Re: [PATCH v5] dma-buf: Add DmaBufTotal counter in meminfo

From: Peter.Enderborg
Date: Thu Apr 22 2021 - 10:09:43 EST

On 4/22/21 10:06 AM, Mike Rapoport wrote:
> On Wed, Apr 21, 2021 at 05:35:57PM +0000, Peter.Enderborg@xxxxxxxx wrote:
>> On 4/21/21 5:31 PM, Mike Rapoport wrote:
>>> On Wed, Apr 21, 2021 at 10:37:11AM +0000, Peter.Enderborg@xxxxxxxx wrote:
>>>> On 4/21/21 11:15 AM, Daniel Vetter wrote:
>>>>> We need to understand what the "correct" value is. Not in terms of kernel
>>>>> code, but in terms of semantics. Like if userspace allocates a GL texture,
>>>>> is this supposed to show up in your metric or not. Stuff like that.
>>>> That it like that would like to only one pointer type. You need to know what
>>>> you pointing at to know what it is. it might be a hardware or a other pointer.
>>>> If there is a limitation on your pointers it is a good metric to count them
>>>> even if you don't  know what they are. Same goes for dma-buf, they
>>>> are generic, but they consume some resources that are counted in pages.
>>>> It would be very good if there a sub division where you could measure
>>>> all possible types separately.  We have the detailed in debugfs, but nothing
>>>> for the user. A summary in meminfo seems to be the best place for such
>>>> metric.
>>> Let me try to summarize my understanding of the problem, maybe it'll help
>>> others as well.
>> Thanks!
>>> A device driver allocates memory and exports this memory via dma-buf so
>>> that this memory will be accessible for userspace via a file descriptor.
>>> The allocated memory can be either allocated with alloc_page() from system
>>> RAM or by other means from dedicated VRAM (that is not managed by Linux mm)
>>> or even from on-device memory.
>>> The dma-buf driver tracks the amount of the memory it was requested to
>>> export and the size it sees is available at debugfs and fdinfo.
>>> The debugfs is not available to user and maybe entirely disabled in
>>> production systems.
>>> There could be quite a few open dma-bufs so there is no overall summary,
>>> plus fdinfo in production systems your refer to is also unavailable to the
>>> user because of selinux policy.
>>> And there are a few details that are not clear to me:
>>> * Since DRM device drivers seem to be the major user of dma-buf exports,
>>> why cannot we add information about their memory consumption to, say,
>>> /sys/class/graphics/drm/cardX/memory-usage?
>> Android is using it for binder that connect more or less everything
>> internally.
> Ok, then it rules out /sys/class/graphics indeed.
>>> * How exactly user generates reports that would include the new counters?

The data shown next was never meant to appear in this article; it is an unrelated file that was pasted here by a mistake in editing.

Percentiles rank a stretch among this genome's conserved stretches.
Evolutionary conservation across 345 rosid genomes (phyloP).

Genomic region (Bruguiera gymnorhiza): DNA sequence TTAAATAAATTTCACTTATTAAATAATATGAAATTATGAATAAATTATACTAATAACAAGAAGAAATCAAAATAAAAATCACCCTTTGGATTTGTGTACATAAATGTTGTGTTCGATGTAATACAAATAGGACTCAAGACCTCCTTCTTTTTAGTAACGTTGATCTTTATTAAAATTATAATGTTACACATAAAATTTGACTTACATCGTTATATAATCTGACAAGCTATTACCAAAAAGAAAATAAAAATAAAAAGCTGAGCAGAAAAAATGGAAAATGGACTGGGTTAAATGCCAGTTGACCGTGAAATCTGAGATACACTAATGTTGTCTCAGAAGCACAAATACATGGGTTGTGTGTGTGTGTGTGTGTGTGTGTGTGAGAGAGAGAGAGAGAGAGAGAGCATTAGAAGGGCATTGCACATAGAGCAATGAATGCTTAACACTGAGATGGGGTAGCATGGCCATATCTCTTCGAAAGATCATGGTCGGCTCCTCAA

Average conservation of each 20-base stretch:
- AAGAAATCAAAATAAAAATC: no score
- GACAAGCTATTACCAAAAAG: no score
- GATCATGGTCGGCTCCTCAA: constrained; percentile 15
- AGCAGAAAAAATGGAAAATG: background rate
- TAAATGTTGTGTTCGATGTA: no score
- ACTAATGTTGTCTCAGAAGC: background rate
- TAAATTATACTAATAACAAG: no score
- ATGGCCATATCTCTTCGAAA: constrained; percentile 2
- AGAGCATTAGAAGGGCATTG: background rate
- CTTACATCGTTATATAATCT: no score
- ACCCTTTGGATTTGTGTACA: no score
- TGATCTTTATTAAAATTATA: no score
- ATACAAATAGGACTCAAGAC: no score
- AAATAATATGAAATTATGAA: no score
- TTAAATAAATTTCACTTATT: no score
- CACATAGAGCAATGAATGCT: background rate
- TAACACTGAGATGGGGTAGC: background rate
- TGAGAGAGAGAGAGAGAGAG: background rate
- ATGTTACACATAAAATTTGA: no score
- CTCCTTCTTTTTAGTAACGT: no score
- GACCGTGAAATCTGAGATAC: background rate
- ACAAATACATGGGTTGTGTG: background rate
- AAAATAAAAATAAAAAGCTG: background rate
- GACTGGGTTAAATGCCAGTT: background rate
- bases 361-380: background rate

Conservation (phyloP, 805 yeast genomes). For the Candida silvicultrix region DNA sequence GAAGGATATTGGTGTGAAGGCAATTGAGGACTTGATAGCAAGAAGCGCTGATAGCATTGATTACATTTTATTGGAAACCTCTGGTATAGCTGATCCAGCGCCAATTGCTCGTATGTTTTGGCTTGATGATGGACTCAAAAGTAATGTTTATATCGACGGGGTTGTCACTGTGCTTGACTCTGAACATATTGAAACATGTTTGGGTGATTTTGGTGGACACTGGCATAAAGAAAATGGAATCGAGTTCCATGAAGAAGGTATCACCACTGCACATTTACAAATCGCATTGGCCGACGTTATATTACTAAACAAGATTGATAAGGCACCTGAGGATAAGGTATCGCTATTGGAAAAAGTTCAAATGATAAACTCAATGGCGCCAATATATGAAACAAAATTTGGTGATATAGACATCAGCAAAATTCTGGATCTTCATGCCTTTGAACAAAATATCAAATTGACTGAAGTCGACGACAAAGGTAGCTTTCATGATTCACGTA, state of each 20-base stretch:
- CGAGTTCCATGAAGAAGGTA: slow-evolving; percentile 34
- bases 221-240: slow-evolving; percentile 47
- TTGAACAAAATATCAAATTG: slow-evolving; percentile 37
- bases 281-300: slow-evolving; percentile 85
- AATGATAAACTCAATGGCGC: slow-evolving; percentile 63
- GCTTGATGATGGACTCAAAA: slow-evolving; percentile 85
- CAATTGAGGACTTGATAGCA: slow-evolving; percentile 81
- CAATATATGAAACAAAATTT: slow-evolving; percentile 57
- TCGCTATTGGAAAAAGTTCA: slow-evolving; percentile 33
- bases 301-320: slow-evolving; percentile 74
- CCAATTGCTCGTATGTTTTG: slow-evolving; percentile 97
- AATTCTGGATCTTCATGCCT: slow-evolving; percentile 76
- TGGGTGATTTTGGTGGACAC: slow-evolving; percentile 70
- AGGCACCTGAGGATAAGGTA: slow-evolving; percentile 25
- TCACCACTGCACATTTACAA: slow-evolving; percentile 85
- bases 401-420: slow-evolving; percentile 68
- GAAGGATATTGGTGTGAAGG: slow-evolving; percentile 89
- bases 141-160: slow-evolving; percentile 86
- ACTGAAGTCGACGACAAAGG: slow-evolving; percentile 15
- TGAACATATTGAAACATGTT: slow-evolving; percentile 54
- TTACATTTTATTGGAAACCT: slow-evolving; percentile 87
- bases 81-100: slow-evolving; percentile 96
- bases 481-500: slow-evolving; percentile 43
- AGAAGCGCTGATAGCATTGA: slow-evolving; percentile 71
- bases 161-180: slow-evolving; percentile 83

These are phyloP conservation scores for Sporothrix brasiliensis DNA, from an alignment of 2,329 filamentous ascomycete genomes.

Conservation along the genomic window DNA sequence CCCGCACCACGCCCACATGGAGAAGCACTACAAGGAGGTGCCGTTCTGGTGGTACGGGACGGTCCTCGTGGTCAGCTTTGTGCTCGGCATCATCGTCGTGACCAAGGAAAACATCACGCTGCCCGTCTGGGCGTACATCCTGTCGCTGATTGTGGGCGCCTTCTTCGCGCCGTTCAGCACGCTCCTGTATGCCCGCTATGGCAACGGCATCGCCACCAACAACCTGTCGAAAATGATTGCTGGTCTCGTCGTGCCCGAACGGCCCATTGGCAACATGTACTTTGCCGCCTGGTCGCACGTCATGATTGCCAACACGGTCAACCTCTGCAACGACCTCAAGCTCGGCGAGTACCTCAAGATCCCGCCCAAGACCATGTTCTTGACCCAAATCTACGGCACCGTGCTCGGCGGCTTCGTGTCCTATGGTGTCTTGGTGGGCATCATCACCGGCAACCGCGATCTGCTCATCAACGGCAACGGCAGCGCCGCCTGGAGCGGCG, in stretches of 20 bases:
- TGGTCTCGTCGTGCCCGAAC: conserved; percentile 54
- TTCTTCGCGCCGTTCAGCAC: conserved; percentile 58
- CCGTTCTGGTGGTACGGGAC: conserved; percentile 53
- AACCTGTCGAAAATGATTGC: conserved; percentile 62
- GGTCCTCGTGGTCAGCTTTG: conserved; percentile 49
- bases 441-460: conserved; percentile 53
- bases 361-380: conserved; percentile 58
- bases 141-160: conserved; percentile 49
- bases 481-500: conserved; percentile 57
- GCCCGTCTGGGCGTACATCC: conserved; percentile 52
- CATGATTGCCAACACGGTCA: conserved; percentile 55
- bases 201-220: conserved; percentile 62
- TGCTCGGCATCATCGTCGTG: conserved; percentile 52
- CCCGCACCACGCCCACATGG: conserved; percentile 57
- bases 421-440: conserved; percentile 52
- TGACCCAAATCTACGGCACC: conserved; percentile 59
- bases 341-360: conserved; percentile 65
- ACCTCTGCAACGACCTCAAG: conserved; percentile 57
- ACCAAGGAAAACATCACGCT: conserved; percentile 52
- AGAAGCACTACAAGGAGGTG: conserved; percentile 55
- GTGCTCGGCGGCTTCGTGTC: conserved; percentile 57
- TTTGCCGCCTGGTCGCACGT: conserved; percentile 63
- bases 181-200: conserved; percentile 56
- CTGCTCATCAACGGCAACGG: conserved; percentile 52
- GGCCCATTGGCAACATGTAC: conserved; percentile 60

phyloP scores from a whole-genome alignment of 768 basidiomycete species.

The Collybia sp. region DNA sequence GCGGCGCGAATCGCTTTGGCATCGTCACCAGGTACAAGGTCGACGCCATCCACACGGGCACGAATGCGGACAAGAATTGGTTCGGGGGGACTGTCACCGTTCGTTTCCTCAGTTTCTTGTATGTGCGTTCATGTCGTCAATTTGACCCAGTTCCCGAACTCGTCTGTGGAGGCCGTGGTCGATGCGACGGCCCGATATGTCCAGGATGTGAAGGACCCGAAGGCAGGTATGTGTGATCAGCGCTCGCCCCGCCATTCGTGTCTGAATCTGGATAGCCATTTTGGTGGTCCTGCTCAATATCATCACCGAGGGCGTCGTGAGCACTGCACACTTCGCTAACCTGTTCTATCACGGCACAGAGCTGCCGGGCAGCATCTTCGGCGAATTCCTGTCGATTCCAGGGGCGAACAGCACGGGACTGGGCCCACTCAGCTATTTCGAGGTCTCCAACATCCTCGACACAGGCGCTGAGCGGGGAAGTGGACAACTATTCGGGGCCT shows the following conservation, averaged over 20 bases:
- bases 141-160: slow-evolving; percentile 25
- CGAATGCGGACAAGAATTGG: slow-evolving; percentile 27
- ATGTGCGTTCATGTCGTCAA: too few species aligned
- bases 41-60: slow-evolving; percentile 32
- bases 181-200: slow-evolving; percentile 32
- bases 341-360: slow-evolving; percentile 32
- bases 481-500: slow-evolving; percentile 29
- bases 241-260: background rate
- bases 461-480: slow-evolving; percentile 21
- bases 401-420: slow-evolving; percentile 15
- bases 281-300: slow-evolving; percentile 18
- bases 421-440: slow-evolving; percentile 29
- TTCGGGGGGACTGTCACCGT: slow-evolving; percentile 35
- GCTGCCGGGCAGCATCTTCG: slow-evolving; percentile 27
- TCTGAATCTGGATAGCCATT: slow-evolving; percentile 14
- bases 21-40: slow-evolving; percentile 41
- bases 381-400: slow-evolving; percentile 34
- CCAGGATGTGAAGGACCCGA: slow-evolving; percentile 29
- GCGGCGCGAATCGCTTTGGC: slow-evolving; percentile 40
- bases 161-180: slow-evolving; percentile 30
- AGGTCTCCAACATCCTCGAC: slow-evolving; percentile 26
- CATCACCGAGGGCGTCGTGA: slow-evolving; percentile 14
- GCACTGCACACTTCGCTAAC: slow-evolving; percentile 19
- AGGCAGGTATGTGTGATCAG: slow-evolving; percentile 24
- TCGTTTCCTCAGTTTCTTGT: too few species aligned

>>> From my (mostly outdated) experience Android users won't open a terminal
>>> and type 'cat /proc/meminfo' there. I'd presume there is a vendor agent
>>> that collects the data and sends it for analysis. In this case what is
>>> the reason the vendor is unable to adjust selinix policy so that the
>>> agent will be able to access fdinfo?
>> When you turn on developer mode on android you can use
>> usb with a program called adb. And there you get a normal shell.
>> (not root though)
>> There is applications that non developers can use to get
>> information. It is very limited though and there are API's
>> provide it.
>>> * And, as others already mentioned, it is not clear what are the problems
>>> that can be detected by examining DmaBufTotal except saying "oh, there is
>>> too much/too little memory exported via dma-buf". What would be user
>>> visible effects of these problems? What are the next steps to investigate
>>> them? What other data will be probably required to identify root cause?
>> When you debug thousands of devices it is quite nice to have
>> ways to classify what the problem it is not. The normal user does not
>> see anything of this. However they can generate bug-reports that
>> collect information about as much they can. Then the user have
>> to provide this bug-report to the manufacture or mostly the
>> application developer. And when the problem is
>> system related we need to reproduce the issue on a full
>> debug enabled unit.
> So the flow is like this:
> * a user has a problem and reports it to an application developer; at best
> the user runs simple and limited app to collect some data
> * if the application developer considers this issue as a system related
> they can open adb and collect some more information about the system
> using non-root shell with selinux policy restrictions and send this
> information to the device manufacturer.
> * the manufacturer continues to debug the issue and at this point as much
> information is possible would have been useful.
> In this flow I still fail to understand why the manufacturer cannot provide
> userspace tools that will be able to collect the required information.
> These tools not necessarily need to target the end user, they may be only
> intended for the application developers, e.g. policy could allow such tool
> to access some of the system data only when the system is in developer
> mode.
The manufacture is trying to get the tool to work. This is what the
patch is about. Even for a application developer a commercial
phone is locked down. Many vendors allow that you flash
some other software like a AOSP.  But that can be very
different. Like installing a ubuntu on a PC to debug a Fedora issue.

And sure we can pickup parts of what using the dma-buf. But
we can not get the total and be sure that is the total without a
proper counter.